Giovanna Mezzogiorno as Sabina
Alessio Boni as Franco
Stefania Rocca as Emilia
Angela Finocchiaro as Maria
Giuseppe Battiston as Andrea Negri
Luigi Lo Cascio as Daniele
Valerio Binasco as Padre
Francesca Inaudi as Anita
Lucy Akhurst as Ann
Directed by Cristina Commencini
Part Italian soap opera, part Hitchcock psychological thriller, this Italian drama goes off on too many tangents from the central story with many irrelevant subplots that might actually have been decent movies on their own.
Sabina (Giovanna Mezzogiorno) is a young woman with a good job and a loving boyfriend, Franco (Alessio Boni), but for some reason, she can’t remember her parents or how they died. She starts having nightmares about an incident from her past, and when she learns she’s pregnant, she flees to America to get answers from her brother, leaving Franco and her other acquaintances to fend for themselves without her.
I constantly hold up hope that Italian cinema will have a renaissance, since the country has such a rich film history. Once in awhile, a really strong movie comes around, but Italy’s latest offering, its Oscar nominated film no less, is not the movie that will change opinions about the rambling pretensions that the country’s cinema has offered since the latter days of Fellini and the work of Mastroantonio.
Second generation filmmaker Cristina Commencini adapted “Don’t Tell” from her own novel “La Bestia nel Cuore,” which itself was inspired by a newspaper article about a brother and sister discussing a painful experience from their past. In the case of Sabina, a voice dubbing actress, we get a pretty clear idea that something bad happened to her as a child, by the nightmarish flashbacks she keeps having. Her boyfriend Franco is supportive, but he’s also busy with his own career as an actor, having been hired by a neurotic director to star in a medical soap opera. The incident from Sabina’s past weighs heavily on her, and ultimately, she decides that she needs to visit her brother and his family in America in order to get answers.
Now pay attention, because this is where it starts to get a bit nutty. Sabina’s producer Maria recently divorced her husband, who was sleeping with a woman the same age as their daughter, and Sabina’s close friend Emilia is a blind shut-in, a lesbian, who relies on Sabina’s regular visits to keep her company. When Sabina goes to America, Maria starts dropping in on Emilia, one thing leads to another, and suddenly, we’re following the development of their relationship. In the meantime, Franco has an affair with another actress, confirming Sabina’s greatest neurotic fears.
If this whole thing still sounds confusing than welcome to the world of Italian cinema. For the most part, this slice-of-life drama is not too unlike other things that have come out of Italy in the last few decades, although it really is three films in one, maybe even four. The mystery from Sabina’s past is the most important one, and it should have stuck with that, but the nature of that mystery involves something that bothers me so much that it was hard to truly “enjoy” this.
Although there are similarities to Oscar winning films like “The Barbarian Invasions” and “The Sea Inside,” Commencini’s writing just isn’t up to par, and the talking heads nature of the film tends to drag things down from the get-go. The first third of the film is basically Sabina going from one acquaintance to the next, talking about her problems, but when they start branching off into their own stories, it’s almost as if Commencini forgot that the whole point of the movie was to get to the bottom of Sabina’s traumatic past.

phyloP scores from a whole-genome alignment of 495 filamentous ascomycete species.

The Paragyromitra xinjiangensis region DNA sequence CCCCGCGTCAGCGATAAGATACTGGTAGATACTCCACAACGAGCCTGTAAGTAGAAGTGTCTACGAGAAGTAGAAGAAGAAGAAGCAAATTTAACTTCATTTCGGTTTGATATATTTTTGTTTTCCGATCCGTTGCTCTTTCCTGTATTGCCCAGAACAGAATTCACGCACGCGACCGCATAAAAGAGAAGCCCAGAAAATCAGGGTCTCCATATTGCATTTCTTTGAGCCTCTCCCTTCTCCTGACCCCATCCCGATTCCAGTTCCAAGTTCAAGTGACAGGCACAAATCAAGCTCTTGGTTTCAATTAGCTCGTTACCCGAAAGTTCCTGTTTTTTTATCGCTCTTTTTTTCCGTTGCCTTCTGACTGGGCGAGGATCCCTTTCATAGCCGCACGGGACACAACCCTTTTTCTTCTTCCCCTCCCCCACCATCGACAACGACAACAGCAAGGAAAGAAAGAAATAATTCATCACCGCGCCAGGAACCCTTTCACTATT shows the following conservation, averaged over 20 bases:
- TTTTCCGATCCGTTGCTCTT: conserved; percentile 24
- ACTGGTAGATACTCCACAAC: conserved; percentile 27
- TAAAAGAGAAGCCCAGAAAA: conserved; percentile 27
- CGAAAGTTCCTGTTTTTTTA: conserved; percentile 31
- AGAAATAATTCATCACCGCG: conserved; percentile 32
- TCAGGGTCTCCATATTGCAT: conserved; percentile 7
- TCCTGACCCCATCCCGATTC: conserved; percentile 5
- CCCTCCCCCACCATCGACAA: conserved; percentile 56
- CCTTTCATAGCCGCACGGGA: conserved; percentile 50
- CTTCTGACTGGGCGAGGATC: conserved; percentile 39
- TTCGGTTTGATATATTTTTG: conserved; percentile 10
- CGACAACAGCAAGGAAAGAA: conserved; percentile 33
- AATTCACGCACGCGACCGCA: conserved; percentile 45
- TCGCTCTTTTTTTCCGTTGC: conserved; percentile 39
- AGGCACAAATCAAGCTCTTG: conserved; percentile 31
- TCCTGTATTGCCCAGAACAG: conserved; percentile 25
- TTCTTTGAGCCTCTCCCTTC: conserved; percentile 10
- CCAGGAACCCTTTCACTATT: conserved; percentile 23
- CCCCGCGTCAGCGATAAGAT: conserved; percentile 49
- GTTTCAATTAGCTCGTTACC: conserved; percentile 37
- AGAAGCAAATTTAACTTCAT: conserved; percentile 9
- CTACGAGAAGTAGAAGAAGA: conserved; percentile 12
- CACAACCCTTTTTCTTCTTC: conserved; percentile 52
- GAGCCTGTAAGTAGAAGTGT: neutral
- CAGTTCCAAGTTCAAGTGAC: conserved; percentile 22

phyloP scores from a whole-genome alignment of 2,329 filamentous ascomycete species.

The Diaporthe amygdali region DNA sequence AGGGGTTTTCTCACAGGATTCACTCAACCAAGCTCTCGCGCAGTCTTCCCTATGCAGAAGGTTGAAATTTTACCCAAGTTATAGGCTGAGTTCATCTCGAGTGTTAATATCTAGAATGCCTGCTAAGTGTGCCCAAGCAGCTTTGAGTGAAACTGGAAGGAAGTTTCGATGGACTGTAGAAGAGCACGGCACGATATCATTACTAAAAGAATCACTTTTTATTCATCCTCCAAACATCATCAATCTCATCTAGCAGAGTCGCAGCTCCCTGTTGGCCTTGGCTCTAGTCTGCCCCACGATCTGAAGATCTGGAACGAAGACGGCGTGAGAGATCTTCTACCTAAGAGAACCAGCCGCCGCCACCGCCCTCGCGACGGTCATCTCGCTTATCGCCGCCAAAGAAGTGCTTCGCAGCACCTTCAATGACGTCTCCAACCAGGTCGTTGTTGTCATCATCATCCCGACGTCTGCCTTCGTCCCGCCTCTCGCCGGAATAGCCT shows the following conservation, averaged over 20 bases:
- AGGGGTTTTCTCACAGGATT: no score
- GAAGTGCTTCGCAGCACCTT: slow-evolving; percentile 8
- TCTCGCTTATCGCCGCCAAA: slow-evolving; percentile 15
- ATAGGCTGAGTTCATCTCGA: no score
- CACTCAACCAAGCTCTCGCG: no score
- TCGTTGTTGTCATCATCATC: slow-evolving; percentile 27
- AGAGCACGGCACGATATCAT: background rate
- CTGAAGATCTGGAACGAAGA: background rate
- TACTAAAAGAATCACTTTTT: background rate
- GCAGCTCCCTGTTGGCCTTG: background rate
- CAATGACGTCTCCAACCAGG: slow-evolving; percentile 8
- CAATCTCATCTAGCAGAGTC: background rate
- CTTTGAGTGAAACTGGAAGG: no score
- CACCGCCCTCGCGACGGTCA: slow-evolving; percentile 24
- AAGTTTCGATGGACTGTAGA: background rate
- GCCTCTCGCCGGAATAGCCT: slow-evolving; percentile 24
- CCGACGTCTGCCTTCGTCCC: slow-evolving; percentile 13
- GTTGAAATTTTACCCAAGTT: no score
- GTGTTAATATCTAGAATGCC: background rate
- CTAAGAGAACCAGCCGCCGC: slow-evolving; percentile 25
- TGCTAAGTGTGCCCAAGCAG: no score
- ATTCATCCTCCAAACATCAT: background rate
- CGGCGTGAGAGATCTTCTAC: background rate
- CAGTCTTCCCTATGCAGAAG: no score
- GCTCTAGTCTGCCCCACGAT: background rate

Commencini’s cast is the film’s strongest forte, particularly the rich performance by the talented Giovanna Mezzogiorno, who spends much of the film in various states of distress, but never makes it boring. She’s certainly an actress we’ll be seeing a lot of in the future. The equally lovely blonde Stefania Rocca is equally convincing as Sabina’s blind confidante Emilie, and Angela Finocchiaro offers some of the film’s only comic relief, as she tries to adjust to her first relationship with a woman. Still, the fact is that the subplot between them would have been just as enjoyable as a separate romantic comedy, and it greatly takes away from the serious nature of Sabina’s problems. The same can be said for Franco’s dalliances while Sabina is away.
Commencini makes some other strange decisions, like when Sabina arrives in America, and the movie turns into a bizarre mix of Italian, English and Americans speaking bad Italian. It’s tough getting through this section despite it dealing directly with Sabina’s problems. It’s just not as interesting or well acted as the things going on back in Italy.
Once Sabina finally finds closure with her brotherand honestly, there are no shocks or surprises there–the film jumps ahead a number of months, and Sabina, Franco, Emilia, Maria, and Franco’s director are all on holiday together somewhere, so that all of the stories finally come to a head. It seems like an unnecessary epilogue to tie up loose ends that probably never should have been introduced in the first place.
Despite the obvious problems in storytelling and pacing, this is still a technically competent film that looks great due to the inventive camerawork and lighting by Bertolluci’s director of photography Fabio Cianchetti. That and the production design give the film a retro look with the darker dream sequences shot in a visually stimulating way that heightens the Hitchcock comparisons.
The Bottom Line:
Those who appreciate some of the more esoteric Italian cinema might be able to stick it out for this slice-of-life talking heads film, but with too many characters and needless sub-stories, not to mention a disappointing resolution, even Italian cinephiles might wonder what they watched and why they watched it.
“Don’t Tell” opens in New York, Los Angeles and San Francisco on Friday.